Would Putin Use Tactical Nuclear Weapons in Ukraine? Following Ukraine’s extraordinary successes in northeastern and southeastern Ukraine over the last two weeks, Russian President Vladimir Putin faces more pressure than ever before to withdraw his troops. In a 90-minute call with the Russian president, German Chancellor Olaf Scholz once again called on the Russian president to seek a diplomatic solution to the war.
Voices from within Russia have even turned on the Russian president, following reports of Russian soldiers fleeing Ukraine en masse. The Kremlin attempted to spin the withdrawal of troops as a “regrouping” designed to support their original goal of “liberating” the Donbas region, but even pro-Kremlin talking heads and journalists have expressed their doubts over Russia’s progress in the war.
Russian policy expert Viktor Olevich questioned the Kremlin’s recent spin on state television recently.
“You say everything’s going according to plan,” Olevich said, referencing Putin’s strict insistence that the Russian forces are winning. “You really think six months ago we planned on leaving and repelling a counteroffensive?”
Facing criticism at home and embarrassment on the battlefield, Russia’s precarious situation in Ukraine has left national security experts and officials concerned that the Kremlin may do the unthinkable – use tactical nuclear weapons as a last resort.
Concerns Putin May Resort to Tactical Nuclear Weapons
In response to Ukraine’s recent victories, retired U.S. Army Brig. Gen. Kevin Ryan, former Defense Attaché to Russia, told Insider this week that he is more concerned than ever about the possibility of Russia tapping into its large nuclear arsenal.
“I have been thinking about the pressure Putin must be feeling to do something dramatic – which causes me to think again about nuclear triggers,” he said.
Former NATO Deputy General Rose Gottemoeller also told the BBC’s Today radio program that Kyiv’s successes in Kharkiv could prompt Putin to use weapons of mass destruction.
“Putin and his coterie have been behaving during this crisis,” Gottemoeller said, adding that she now fears that Russia “will strike back now in really unpredictable ways that may even involve weapons of mass destruction.”
Former Trump national security adviser John Bolton and – also a 19FortyFive contributor – also warned on Monday that the threat of a nuclear conflict with Russia is now “a lot closer” than it was before.
During an interview on WABC radio’s Cats at Night show, Bolton said that the victories in Kharkiv don’t mean we are at a point where Russia would use nuclear weapons, but also warned that the war could be reaching that point.
“The potential risk of the use of a nuclear weapon is not so much to change the battlefield but to strengthen Putin’s position at home,” Bolton said.
Tactical Nuclear Weapons: Would Putin Do It?
We already know that the Kremlin considers the use of nuclear weapons an appropriate response if Russia faces an “existential threat,” through Kremlin spokesman Dmitry Peskov has repeatedly indicated – in an effort to quell rumors of a nuclear conflict between Russia and the West – that the war in Ukraine is “separate” to the concept of an existential threat.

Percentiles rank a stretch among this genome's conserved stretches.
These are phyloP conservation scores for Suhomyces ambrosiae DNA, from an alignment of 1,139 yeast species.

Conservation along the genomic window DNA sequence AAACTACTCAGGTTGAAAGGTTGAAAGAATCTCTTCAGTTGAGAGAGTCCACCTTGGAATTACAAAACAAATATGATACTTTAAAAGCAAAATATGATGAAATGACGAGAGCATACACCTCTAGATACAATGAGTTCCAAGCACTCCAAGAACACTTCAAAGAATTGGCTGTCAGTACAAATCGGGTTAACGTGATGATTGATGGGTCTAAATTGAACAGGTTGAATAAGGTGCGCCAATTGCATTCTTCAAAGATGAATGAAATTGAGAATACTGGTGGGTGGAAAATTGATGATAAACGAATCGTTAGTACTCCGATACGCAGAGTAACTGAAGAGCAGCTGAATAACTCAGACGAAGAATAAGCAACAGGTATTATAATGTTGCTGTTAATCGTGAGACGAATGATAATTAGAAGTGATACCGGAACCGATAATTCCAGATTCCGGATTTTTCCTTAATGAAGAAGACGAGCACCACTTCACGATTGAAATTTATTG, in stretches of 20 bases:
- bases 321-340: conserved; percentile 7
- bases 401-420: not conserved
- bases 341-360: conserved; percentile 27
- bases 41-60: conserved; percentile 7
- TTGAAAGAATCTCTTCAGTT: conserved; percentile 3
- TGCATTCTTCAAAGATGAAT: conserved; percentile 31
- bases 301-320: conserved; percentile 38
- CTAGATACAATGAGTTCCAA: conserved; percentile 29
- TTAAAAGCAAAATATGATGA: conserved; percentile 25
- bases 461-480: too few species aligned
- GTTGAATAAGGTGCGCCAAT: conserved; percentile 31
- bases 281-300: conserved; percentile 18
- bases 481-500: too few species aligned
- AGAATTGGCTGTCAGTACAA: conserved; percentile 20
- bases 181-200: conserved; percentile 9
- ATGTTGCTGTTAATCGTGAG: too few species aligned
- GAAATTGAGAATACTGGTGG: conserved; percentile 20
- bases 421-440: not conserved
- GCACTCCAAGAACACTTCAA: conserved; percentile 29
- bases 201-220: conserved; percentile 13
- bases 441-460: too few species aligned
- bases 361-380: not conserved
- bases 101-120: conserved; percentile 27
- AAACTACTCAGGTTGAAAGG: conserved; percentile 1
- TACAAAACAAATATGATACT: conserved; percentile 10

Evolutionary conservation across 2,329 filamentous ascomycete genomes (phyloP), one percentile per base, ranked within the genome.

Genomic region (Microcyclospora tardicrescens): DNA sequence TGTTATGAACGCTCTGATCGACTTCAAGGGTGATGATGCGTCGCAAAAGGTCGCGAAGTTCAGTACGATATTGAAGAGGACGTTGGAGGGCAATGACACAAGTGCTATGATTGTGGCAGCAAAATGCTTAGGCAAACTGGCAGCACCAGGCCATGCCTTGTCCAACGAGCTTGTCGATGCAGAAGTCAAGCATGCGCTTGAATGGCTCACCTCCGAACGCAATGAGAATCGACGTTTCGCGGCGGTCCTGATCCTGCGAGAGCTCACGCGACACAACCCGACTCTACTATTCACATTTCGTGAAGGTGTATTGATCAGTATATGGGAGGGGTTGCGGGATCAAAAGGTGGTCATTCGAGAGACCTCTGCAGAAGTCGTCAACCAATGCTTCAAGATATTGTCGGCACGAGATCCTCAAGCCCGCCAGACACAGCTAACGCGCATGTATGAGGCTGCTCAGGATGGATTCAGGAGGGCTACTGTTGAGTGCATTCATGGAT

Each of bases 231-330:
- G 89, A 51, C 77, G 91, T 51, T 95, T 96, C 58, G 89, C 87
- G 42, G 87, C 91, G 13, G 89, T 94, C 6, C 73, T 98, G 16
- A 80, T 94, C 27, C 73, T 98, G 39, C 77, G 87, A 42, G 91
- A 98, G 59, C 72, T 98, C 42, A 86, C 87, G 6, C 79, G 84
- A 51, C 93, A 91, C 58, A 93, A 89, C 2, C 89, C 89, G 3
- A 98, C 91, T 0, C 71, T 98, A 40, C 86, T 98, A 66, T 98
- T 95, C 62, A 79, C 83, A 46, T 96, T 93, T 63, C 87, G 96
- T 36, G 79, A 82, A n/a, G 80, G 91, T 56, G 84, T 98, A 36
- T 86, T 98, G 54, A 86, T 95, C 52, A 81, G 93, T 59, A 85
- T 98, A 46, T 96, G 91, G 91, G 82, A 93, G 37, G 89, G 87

With that in mind, it’s possible that Russia would not choose to use nuclear weapons as a last resort in Ukraine. That being said, Peskov’s comments were made several months ago at a time when Russia felt more confident in its ability to “liberate” Donbas and conquer other major parts of Ukraine. The Kremlin even reaffirmed its commitment to eventually conquer Kyiv just this summer.
But right now, the situation looks very different — and with his credibility and legacy on the line, Putin may be looking for new approaches that could allow him to declare some sort of victory in Ukraine, even if he loses.
Russia may ultimately consider the fighting in Donetsk and Luhansk to be an “existential threat” if those two separatist regions ask for accession to Russia. As U.S. Army Brig. Gen. Kevin Ryan also told Insider this week, if the two breakaway states ask to become a part of Russia, the fighting taking place there “will suddenly be in Russia.” At this point, Russia could warn Ukraine that any further conflict would warrant the use of nuclear weapons.
Whether Putin would follow through with that, however, is another question.
So, would Putin do it? There are certainly ways he could justify it, but he would be taking a huge bet.
Striking Ukrainian territory with nukes wouldn’t automatically result in a third world war as Ukraine is not NATO territory. It could be the ultimate bluff for Russia, expecting that the West wouldn’t strike back over fears of the conflict escalating any further. At the same time, it could prompt the United States and NATO countries to respond in kind, worsening the conflict and plunging the world into nuclear war.
Nobody can say whether an imminent loss in Ukraine could prompt Putin to use tactical nuclear weapons, but we do know it’s one of his last remaining options.
Jack Buckby is a British author, counter-extremism researcher, and journalist based in New York. Reporting on the U.K., Europe, and the U.S., he works to analyze and understand left-wing and right-wing radicalization, and reports on Western governments’ approaches to the pressing issues of today. His books and research papers explore these themes and propose pragmatic solutions to our increasingly polarized society.